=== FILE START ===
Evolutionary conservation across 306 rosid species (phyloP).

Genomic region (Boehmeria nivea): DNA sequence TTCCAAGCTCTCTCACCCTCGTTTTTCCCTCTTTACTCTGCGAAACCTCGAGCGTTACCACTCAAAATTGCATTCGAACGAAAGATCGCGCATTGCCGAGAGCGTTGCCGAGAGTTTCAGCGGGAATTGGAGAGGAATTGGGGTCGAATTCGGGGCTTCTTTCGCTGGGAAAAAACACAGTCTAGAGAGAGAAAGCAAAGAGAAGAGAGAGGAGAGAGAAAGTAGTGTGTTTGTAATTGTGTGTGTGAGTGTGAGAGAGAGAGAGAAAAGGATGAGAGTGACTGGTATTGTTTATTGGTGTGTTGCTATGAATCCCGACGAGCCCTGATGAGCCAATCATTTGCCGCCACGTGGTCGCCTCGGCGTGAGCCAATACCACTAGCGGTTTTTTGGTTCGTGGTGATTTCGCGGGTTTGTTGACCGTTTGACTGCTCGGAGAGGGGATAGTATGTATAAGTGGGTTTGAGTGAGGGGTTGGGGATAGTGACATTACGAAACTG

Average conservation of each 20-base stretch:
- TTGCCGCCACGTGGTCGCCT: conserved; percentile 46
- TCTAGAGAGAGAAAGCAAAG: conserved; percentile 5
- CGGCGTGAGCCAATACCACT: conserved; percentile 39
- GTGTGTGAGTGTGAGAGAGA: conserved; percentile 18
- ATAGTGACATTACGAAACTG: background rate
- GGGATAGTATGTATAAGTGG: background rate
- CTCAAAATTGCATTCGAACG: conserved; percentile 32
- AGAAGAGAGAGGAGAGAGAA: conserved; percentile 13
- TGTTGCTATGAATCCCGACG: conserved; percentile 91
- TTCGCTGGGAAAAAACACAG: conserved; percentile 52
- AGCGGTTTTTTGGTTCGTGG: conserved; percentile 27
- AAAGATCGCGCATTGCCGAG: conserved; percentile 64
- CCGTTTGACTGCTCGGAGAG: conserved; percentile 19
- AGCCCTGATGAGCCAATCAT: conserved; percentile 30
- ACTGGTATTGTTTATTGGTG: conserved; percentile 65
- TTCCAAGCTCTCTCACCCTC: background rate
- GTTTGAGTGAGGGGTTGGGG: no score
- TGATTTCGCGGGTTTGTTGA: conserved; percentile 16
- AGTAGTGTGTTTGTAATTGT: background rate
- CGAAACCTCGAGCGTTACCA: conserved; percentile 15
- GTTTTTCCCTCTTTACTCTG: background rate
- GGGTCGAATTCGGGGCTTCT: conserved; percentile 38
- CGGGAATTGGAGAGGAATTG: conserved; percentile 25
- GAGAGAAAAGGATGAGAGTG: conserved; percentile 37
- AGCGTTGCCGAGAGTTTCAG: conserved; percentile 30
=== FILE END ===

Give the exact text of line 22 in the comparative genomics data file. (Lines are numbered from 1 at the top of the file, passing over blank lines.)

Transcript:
- AGTAGTGTGTTTGTAATTGT: background rate